After 2019 Professor Dodson will no longer be able to be a voice for the traditional aboriginal view of marriage, as expressed by over 70 aboriginal elders, from 47 different nations who signed the Bark Petition to the Federal parliament last year, urging the Parliament to not legalise SSM, but instead to honour the age old aboriginal view of marriage.   One of the aboriginal leaders who went to Canberra to present the petition was an aboriginal leader and elder Rodney Rivers, a constituent of mine. 


As Mr James Stephens, a Wiradjuri man, who spoke at the press conference after its presentation said:[1]

“… the Uluru Bark Petition is endorsed and signed by the senior elders of Ernabella, Pitjantjatjara and a senior elder of Mutitjulu Uluru, Yankuntjjara language. Secondly we are simply making a statement on a well-known fact acknowledged by the Australian Government and numerous academics. And that fact is marriage between a man and a woman is sacred between our people.” 

Indeed the Australian Law Reform Commission in 1986 released a Report entitled  Aboriginal Customary Law[2], which has a whole chapter on the nature of laws surrounding marriage in traditional Aboriginal culture.  On reading that chapter again last night, it was very clear that the authors of the bark petition very accurately reflects the content of that report – namely that in aboriginal culture marriage is about producing and socialising the next generation, and there is no scope in the traditional law for same sex relationships to be recognised in any way at all, let alone be given the status of marriage. 

Ken Wyatt, Member for Hasluck, and Senator Joanne Lindgren, the grand-niece of the late Senator Neville Bonner, are two indigenous members of our Federal Parliament who have publicly spoken out against redefining marriage to include same sex relationships.

As Mr Dodson has been a strong advocate of freedom, I trust that he is well aware of the consequences that have flowed from the introduction of same-sex marriage in Canada, USA and European nations which have gone down that path:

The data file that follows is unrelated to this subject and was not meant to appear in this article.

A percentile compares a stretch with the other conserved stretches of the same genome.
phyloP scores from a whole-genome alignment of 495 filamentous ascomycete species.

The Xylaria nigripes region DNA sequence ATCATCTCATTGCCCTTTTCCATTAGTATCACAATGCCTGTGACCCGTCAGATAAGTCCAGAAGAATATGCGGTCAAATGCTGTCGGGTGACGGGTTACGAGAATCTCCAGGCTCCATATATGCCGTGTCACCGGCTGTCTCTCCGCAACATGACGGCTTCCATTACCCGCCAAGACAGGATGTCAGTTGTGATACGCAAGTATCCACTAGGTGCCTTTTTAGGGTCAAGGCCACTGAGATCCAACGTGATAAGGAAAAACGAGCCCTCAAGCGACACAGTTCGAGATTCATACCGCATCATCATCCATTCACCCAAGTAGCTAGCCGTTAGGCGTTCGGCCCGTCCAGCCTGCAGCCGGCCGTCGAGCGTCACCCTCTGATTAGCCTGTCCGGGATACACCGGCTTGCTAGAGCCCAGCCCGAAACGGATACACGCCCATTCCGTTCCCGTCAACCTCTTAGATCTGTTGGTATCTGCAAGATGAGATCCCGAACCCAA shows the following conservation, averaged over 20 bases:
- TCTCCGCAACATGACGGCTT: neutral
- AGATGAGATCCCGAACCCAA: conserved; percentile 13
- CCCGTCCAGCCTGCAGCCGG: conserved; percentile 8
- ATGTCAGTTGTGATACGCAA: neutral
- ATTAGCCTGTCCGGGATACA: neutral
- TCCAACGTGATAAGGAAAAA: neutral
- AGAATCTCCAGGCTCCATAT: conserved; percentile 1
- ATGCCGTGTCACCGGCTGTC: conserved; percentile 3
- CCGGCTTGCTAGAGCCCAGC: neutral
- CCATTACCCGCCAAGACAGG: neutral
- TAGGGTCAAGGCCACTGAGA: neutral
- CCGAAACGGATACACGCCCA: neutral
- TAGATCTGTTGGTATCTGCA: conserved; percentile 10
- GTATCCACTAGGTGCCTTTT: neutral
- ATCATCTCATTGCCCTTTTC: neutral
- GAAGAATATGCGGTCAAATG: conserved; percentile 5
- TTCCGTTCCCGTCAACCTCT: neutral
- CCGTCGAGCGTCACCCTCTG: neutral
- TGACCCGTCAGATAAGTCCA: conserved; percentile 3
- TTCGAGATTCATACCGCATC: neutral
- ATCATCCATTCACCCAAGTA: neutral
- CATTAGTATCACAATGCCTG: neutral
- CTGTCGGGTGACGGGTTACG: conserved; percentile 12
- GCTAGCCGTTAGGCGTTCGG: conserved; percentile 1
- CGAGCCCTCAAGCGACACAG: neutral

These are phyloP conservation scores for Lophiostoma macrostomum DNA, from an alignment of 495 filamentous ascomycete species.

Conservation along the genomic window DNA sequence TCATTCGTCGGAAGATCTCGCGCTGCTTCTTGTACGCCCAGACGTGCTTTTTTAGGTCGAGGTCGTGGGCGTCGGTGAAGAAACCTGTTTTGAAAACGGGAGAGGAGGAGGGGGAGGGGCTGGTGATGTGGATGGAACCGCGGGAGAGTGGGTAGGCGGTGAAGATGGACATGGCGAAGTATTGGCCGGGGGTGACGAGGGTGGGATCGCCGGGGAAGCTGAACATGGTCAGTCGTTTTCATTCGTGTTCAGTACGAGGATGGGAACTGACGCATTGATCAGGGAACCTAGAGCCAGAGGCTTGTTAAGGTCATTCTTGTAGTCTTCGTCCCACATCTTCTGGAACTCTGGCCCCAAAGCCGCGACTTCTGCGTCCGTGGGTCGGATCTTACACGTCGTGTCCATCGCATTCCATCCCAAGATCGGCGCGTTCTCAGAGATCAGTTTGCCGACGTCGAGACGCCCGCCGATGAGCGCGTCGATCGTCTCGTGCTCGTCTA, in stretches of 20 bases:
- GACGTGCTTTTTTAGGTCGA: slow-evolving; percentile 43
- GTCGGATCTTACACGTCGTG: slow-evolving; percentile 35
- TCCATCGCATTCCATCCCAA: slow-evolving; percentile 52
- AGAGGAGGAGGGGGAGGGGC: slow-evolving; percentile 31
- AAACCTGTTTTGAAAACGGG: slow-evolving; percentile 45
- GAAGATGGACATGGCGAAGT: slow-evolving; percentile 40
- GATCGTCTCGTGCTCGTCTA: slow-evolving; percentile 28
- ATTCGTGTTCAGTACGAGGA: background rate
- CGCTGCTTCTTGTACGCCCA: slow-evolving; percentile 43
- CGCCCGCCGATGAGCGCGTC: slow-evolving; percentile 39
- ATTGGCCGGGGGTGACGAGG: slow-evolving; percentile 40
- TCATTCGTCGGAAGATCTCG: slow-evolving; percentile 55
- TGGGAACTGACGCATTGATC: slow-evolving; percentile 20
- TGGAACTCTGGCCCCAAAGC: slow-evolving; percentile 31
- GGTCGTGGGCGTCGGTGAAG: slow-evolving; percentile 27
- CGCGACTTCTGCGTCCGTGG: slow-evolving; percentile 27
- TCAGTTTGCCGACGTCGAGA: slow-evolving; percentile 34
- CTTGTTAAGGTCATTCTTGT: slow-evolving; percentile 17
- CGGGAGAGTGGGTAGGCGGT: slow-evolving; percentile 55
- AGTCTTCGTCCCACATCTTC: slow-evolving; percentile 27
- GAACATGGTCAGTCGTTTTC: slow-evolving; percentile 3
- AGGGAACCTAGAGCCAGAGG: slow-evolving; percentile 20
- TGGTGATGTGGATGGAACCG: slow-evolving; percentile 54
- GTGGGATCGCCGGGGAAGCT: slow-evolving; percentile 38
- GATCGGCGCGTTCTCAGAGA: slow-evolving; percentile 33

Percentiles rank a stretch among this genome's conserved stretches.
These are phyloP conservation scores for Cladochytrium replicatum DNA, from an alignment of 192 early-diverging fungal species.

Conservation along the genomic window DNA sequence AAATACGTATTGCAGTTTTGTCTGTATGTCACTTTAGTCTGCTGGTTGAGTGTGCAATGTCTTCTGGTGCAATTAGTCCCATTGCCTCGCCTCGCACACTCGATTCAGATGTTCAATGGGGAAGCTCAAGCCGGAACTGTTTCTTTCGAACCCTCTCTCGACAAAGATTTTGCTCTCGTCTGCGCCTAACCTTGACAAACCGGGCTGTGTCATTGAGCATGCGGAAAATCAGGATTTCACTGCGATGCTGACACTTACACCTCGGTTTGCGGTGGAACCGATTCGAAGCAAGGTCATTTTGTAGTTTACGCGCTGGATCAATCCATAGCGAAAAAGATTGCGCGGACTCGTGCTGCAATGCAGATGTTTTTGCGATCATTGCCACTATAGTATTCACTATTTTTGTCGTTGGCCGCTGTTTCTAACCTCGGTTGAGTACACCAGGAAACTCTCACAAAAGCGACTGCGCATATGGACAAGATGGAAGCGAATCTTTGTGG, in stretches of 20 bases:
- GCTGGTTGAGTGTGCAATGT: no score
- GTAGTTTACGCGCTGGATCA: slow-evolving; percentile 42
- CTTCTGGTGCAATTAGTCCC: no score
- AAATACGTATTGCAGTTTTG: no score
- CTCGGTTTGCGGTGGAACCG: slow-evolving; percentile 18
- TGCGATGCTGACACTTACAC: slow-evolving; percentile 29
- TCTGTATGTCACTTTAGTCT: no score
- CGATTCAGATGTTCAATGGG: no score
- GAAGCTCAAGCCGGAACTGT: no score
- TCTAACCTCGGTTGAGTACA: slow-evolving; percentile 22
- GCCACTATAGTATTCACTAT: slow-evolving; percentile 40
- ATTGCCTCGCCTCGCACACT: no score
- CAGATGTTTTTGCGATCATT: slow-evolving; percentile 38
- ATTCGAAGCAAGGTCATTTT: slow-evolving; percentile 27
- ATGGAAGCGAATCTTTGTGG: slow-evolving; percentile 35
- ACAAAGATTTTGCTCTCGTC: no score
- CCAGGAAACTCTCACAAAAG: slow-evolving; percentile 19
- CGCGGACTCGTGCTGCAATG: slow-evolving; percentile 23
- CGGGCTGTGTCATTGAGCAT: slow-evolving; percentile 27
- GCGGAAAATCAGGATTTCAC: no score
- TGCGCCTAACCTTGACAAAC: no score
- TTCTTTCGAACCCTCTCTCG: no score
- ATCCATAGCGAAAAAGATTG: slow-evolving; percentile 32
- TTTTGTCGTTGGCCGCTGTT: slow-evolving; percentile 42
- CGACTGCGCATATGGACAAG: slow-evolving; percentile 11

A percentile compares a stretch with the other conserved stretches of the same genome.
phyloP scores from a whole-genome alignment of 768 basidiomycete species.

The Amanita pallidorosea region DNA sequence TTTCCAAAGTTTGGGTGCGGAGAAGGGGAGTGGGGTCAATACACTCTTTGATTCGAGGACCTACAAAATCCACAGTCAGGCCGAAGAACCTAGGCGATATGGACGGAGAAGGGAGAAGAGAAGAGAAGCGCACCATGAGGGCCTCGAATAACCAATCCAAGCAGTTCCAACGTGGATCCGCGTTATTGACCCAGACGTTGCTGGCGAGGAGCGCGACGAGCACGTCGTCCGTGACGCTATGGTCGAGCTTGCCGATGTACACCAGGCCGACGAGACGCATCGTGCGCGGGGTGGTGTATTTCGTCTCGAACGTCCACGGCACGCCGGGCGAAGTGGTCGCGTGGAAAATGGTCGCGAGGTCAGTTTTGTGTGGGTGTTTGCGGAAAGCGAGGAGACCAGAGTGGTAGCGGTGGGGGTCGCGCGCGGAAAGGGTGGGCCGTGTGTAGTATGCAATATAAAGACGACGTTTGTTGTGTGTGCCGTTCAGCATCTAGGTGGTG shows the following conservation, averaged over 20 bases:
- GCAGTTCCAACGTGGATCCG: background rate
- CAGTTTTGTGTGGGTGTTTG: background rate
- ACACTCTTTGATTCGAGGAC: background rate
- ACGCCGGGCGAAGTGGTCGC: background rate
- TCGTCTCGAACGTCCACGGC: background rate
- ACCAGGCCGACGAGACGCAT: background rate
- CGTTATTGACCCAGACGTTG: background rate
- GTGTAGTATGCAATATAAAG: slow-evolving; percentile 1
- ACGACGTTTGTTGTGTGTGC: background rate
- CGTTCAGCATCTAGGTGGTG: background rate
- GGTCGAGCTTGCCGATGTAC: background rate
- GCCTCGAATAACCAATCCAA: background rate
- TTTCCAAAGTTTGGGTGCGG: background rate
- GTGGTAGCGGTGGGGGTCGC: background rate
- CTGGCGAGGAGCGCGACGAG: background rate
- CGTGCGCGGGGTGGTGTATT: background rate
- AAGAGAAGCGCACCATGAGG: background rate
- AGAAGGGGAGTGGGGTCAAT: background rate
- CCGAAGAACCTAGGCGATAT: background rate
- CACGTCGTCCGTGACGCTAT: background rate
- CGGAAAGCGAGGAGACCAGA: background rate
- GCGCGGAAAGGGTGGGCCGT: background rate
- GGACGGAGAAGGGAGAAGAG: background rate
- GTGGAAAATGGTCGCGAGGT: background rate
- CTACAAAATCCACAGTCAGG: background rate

It has resulted in the loss of freedom of speech and the loss of the freedom to live according to one’s faith conviction with respect to that issue.  In those jurisdictions, people can be imprisoned for articulating contrary views, businesses fined for refusing to participate in or support same-sex marriges, preachers put under police supervision if they speak on the Bible’s teaching about homosexual activity. 

Indeed clause 5 of the bark petition I referred to earlier, if read out in Canada, would make the person speaking those words guilty of “hate speech” and subject to fines of $7000 and even imprisonment for repeat offences.

If Mr Dodson plans to remain a Federal Labor Senator beyond 2019, he will not be able to uphold the dreams and aspirations of aboriginal people who wish to articulate and hold to their traditional cultural view of the nature of marriage.

I trust that the many indigenous people in WA who are looking to Mr Dodson to be a voice for traditional aboriginal cultural values will not be disappointed.

I trust Mr Dodson will continue to make a significant contribution to furthering reconciliation and maintaining the freedoms that the secular fundamentalists would want to take away from those who do not share their view of the world.

I wish Mr Dodson all the best in his new role as a Senator.  

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  • Christianity and culture
  • Marriage and sexuality